When clients must report foreign assets

By Staff | March 14, 2018 | Last updated on September 15, 2023
2 min read

Tax season is a good time to remind clients about foreign reporting.

Clients with foreign property holdings with a cost amount of more than $100,000 must complete and file Form T1135 Foreign Income Verification Statement, says H&R Block Canada in a release.

Foreign property could include real estate, bank accounts, investment accounts, shares in foreign companies and bonds.

Canadian registered accounts (RRSPs, TFSAs, RRIFs) are exempt, as is overseas property solely for personal use or property used for business, says H&R Block. “However, as soon as a property is rented, it must be reported as a foreign asset.”

Read: Don’t let a vacation property dream become a tax nightmare

H&R Block offers these client examples where the form is required:

  • Michael has a condo in Florida, which he rented out for most of the 2017 calendar year before selling it in December for $225,000. He’ll have to file Form T1135 because the cost was more than $100,000, and it wasn’t a personal-use property. Michael must also file a U.S. tax return.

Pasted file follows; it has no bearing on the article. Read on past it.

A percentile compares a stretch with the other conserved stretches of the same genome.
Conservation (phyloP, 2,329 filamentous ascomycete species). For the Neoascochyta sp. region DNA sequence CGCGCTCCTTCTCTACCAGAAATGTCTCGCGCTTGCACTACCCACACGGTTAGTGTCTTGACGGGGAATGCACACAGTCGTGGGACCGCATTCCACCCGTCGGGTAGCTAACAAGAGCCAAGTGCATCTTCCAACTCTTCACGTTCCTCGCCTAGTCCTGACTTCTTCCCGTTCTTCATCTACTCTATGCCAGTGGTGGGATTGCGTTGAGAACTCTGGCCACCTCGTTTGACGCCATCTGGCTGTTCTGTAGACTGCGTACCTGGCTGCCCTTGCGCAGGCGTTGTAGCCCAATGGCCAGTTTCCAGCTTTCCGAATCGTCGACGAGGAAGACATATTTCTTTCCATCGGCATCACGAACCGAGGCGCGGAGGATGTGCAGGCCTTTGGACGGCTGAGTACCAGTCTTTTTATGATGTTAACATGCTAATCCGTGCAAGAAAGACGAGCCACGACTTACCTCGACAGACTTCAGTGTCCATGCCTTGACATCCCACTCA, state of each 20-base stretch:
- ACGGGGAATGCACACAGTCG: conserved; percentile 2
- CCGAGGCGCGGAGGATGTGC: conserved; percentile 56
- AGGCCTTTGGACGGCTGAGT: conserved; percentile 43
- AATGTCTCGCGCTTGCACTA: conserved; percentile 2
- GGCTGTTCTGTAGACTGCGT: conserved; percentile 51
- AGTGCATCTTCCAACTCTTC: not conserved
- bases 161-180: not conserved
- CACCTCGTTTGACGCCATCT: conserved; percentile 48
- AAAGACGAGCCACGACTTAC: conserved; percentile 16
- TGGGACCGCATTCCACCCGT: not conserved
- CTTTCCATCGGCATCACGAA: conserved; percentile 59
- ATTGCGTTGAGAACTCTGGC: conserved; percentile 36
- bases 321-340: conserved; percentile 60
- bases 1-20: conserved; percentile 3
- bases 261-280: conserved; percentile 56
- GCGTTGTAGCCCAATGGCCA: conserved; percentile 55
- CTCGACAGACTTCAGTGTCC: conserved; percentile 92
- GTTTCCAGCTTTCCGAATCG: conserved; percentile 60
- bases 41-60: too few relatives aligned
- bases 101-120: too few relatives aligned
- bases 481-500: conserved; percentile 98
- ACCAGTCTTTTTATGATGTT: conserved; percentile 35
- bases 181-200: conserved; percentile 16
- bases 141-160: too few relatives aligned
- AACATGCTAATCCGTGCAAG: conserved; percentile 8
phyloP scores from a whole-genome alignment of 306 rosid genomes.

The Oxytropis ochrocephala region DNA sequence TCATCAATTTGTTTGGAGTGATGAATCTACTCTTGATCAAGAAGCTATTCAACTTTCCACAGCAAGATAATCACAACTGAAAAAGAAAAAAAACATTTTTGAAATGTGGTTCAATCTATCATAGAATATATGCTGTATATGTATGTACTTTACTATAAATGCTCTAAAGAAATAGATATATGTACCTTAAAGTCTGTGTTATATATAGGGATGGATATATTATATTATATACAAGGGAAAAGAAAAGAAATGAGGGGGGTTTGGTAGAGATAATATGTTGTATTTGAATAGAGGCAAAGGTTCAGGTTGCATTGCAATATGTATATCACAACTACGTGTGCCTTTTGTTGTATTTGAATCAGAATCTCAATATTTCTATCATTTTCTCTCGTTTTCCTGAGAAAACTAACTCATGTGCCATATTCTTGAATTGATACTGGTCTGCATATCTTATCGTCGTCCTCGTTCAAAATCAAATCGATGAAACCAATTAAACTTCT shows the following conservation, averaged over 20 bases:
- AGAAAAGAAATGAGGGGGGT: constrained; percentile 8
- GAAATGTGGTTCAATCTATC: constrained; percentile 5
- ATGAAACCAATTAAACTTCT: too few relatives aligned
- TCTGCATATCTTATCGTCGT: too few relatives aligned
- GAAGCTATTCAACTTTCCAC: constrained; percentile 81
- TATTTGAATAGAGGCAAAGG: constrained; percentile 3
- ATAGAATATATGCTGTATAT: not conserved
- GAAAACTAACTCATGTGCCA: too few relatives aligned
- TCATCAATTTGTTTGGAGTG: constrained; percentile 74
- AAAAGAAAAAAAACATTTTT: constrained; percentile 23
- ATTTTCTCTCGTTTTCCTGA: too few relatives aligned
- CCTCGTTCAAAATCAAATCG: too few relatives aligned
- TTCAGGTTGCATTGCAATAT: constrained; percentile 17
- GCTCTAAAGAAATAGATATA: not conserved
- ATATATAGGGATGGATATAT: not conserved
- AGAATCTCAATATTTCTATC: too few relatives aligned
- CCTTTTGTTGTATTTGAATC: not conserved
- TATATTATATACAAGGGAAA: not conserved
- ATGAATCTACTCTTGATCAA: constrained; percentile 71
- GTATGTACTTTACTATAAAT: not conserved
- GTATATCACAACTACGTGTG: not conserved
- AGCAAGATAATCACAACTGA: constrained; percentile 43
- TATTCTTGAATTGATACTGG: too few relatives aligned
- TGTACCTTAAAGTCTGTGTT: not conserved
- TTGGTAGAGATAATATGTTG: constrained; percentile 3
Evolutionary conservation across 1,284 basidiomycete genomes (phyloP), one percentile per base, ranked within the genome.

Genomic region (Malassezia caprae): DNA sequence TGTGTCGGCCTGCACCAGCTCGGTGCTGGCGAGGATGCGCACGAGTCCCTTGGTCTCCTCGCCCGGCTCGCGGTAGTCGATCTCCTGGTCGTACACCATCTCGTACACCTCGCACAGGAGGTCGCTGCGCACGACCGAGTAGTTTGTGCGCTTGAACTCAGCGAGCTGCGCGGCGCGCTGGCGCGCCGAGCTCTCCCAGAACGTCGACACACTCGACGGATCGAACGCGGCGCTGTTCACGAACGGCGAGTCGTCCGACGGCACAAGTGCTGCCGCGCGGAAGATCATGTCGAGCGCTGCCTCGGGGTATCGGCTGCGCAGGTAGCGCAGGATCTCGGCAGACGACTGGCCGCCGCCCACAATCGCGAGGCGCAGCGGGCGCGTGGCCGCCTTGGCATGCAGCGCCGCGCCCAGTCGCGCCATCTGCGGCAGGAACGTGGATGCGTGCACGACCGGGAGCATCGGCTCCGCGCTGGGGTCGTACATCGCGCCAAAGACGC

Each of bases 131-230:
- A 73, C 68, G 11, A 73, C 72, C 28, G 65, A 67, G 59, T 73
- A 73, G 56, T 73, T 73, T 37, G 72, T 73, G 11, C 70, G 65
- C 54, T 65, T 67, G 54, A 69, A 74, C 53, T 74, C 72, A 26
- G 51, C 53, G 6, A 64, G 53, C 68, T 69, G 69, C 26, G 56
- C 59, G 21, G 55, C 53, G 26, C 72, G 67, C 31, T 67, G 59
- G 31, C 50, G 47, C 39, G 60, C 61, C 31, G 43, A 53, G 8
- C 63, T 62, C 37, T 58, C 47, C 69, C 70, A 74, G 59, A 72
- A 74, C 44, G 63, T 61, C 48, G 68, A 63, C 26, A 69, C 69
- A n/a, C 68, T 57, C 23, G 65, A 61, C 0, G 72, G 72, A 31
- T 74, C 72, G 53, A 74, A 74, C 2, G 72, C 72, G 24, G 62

• Last year Lisa inherited shares of a U.K. company from her brother. Her brother paid $75,000 for the shares and thus never had to file Form T1135. However, when Lisa inherited the shares they had increased in value and were worth $105,000, so she would be required to file the form.
  • Sean has shares in a Canadian company, which is traded on a stock exchange outside Canada. Despite his stocks costing more than $100,000, he doesn’t have to report them as foreign income. (Many Canadian companies trade outside the country, says H&R Block.)

Also read:

Post-budget passive income strategies

CRA to increase filing requirements for trusts

CRA looks at analyzing big data to combat offshore tax evasion

Tax reform: hits and misses for cross-border clients

Advisor.ca staff


The staff of Advisor.ca have been covering news for financial advisors since 1998.